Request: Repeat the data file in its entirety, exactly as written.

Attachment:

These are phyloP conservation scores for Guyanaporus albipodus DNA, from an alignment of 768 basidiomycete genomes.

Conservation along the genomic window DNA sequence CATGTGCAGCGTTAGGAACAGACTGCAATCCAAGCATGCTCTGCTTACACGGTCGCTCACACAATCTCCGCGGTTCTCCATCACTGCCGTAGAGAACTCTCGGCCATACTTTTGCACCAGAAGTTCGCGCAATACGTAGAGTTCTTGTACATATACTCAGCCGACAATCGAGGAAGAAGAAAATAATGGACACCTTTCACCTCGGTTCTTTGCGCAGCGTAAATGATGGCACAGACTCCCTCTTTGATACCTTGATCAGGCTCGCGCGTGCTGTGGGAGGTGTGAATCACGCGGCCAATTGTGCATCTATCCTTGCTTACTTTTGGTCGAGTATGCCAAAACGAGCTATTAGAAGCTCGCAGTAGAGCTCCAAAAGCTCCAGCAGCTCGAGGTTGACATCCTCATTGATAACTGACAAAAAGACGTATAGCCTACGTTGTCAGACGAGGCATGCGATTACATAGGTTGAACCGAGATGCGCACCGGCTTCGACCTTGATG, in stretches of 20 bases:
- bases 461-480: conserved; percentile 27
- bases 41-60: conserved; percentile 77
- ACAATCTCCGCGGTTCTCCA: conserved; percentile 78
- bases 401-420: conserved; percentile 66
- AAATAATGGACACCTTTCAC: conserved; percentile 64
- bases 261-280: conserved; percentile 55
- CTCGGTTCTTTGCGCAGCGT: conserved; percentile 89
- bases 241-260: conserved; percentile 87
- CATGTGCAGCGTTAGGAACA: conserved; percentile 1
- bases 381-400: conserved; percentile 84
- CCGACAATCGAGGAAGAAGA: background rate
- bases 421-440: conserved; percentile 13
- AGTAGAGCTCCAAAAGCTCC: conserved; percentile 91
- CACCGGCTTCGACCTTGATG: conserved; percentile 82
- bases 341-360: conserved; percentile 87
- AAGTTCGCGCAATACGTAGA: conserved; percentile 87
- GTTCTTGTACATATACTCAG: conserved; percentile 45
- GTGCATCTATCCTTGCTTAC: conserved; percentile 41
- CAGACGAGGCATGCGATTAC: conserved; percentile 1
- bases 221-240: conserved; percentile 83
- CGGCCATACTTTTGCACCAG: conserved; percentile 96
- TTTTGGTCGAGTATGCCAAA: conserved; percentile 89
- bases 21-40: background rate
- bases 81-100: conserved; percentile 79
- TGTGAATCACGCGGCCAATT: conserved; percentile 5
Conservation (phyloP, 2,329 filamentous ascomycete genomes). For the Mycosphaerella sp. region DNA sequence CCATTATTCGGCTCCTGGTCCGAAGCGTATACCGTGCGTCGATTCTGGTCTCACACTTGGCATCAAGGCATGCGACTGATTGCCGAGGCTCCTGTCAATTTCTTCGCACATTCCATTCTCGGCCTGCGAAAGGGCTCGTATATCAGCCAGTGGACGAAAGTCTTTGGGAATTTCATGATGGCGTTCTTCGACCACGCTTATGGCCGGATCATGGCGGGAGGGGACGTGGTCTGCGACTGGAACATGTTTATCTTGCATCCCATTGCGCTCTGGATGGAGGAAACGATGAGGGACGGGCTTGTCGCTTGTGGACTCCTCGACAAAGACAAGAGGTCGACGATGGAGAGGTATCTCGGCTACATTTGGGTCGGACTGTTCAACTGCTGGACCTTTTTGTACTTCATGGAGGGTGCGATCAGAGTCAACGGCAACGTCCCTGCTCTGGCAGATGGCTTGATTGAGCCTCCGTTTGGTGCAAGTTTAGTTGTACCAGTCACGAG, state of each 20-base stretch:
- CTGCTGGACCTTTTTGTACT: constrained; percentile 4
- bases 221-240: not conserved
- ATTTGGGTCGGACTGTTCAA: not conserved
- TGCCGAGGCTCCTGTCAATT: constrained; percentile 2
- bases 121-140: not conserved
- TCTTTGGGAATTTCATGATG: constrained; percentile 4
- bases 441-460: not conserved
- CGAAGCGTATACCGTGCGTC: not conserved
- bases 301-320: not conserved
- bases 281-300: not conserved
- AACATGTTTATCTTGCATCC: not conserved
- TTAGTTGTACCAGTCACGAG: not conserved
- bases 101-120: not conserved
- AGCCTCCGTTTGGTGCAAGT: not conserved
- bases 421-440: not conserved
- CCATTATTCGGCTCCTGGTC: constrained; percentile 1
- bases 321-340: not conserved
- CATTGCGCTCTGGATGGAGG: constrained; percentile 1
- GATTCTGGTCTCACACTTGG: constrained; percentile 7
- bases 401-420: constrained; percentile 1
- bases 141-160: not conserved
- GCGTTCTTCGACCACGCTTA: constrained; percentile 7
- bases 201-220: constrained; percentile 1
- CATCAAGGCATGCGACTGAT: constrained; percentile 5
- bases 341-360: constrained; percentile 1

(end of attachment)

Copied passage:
These are phyloP conservation scores for Guyanaporus albipodus DNA, from an alignment of 768 basidiomycete genomes.

Conservation along the genomic window DNA sequence CATGTGCAGCGTTAGGAACAGACTGCAATCCAAGCATGCTCTGCTTACACGGTCGCTCACACAATCTCCGCGGTTCTCCATCACTGCCGTAGAGAACTCTCGGCCATACTTTTGCACCAGAAGTTCGCGCAATACGTAGAGTTCTTGTACATATACTCAGCCGACAATCGAGGAAGAAGAAAATAATGGACACCTTTCACCTCGGTTCTTTGCGCAGCGTAAATGATGGCACAGACTCCCTCTTTGATACCTTGATCAGGCTCGCGCGTGCTGTGGGAGGTGTGAATCACGCGGCCAATTGTGCATCTATCCTTGCTTACTTTTGGTCGAGTATGCCAAAACGAGCTATTAGAAGCTCGCAGTAGAGCTCCAAAAGCTCCAGCAGCTCGAGGTTGACATCCTCATTGATAACTGACAAAAAGACGTATAGCCTACGTTGTCAGACGAGGCATGCGATTACATAGGTTGAACCGAGATGCGCACCGGCTTCGACCTTGATG, in stretches of 20 bases:
- bases 461-480: conserved; percentile 27
- bases 41-60: conserved; percentile 77
- ACAATCTCCGCGGTTCTCCA: conserved; percentile 78
- bases 401-420: conserved; percentile 66
- AAATAATGGACACCTTTCAC: conserved; percentile 64
- bases 261-280: conserved; percentile 55
- CTCGGTTCTTTGCGCAGCGT: conserved; percentile 89
- bases 241-260: conserved; percentile 87
- CATGTGCAGCGTTAGGAACA: conserved; percentile 1
- bases 381-400: conserved; percentile 84
- CCGACAATCGAGGAAGAAGA: background rate
- bases 421-440: conserved; percentile 13
- AGTAGAGCTCCAAAAGCTCC: conserved; percentile 91
- CACCGGCTTCGACCTTGATG: conserved; percentile 82
- bases 341-360: conserved; percentile 87
- AAGTTCGCGCAATACGTAGA: conserved; percentile 87
- GTTCTTGTACATATACTCAG: conserved; percentile 45
- GTGCATCTATCCTTGCTTAC: conserved; percentile 41
- CAGACGAGGCATGCGATTAC: conserved; percentile 1
- bases 221-240: conserved; percentile 83
- CGGCCATACTTTTGCACCAG: conserved; percentile 96
- TTTTGGTCGAGTATGCCAAA: conserved; percentile 89
- bases 21-40: background rate
- bases 81-100: conserved; percentile 79
- TGTGAATCACGCGGCCAATT: conserved; percentile 5
Conservation (phyloP, 2,329 filamentous ascomycete genomes). For the Mycosphaerella sp. region DNA sequence CCATTATTCGGCTCCTGGTCCGAAGCGTATACCGTGCGTCGATTCTGGTCTCACACTTGGCATCAAGGCATGCGACTGATTGCCGAGGCTCCTGTCAATTTCTTCGCACATTCCATTCTCGGCCTGCGAAAGGGCTCGTATATCAGCCAGTGGACGAAAGTCTTTGGGAATTTCATGATGGCGTTCTTCGACCACGCTTATGGCCGGATCATGGCGGGAGGGGACGTGGTCTGCGACTGGAACATGTTTATCTTGCATCCCATTGCGCTCTGGATGGAGGAAACGATGAGGGACGGGCTTGTCGCTTGTGGACTCCTCGACAAAGACAAGAGGTCGACGATGGAGAGGTATCTCGGCTACATTTGGGTCGGACTGTTCAACTGCTGGACCTTTTTGTACTTCATGGAGGGTGCGATCAGAGTCAACGGCAACGTCCCTGCTCTGGCAGATGGCTTGATTGAGCCTCCGTTTGGTGCAAGTTTAGTTGTACCAGTCACGAG, state of each 20-base stretch:
- CTGCTGGACCTTTTTGTACT: constrained; percentile 4
- bases 221-240: not conserved
- ATTTGGGTCGGACTGTTCAA: not conserved
- TGCCGAGGCTCCTGTCAATT: constrained; percentile 2
- bases 121-140: not conserved
- TCTTTGGGAATTTCATGATG: constrained; percentile 4
- bases 441-460: not conserved
- CGAAGCGTATACCGTGCGTC: not conserved
- bases 301-320: not conserved
- bases 281-300: not conserved
- AACATGTTTATCTTGCATCC: not conserved
- TTAGTTGTACCAGTCACGAG: not conserved
- bases 101-120: not conserved
- AGCCTCCGTTTGGTGCAAGT: not conserved
- bases 421-440: not conserved
- CCATTATTCGGCTCCTGGTC: constrained; percentile 1
- bases 321-340: not conserved
- CATTGCGCTCTGGATGGAGG: constrained; percentile 1
- GATTCTGGTCTCACACTTGG: constrained; percentile 7
- bases 401-420: constrained; percentile 1
- bases 141-160: not conserved
- GCGTTCTTCGACCACGCTTA: constrained; percentile 7
- bases 201-220: constrained; percentile 1
- CATCAAGGCATGCGACTGAT: constrained; percentile 5
- bases 341-360: constrained; percentile 1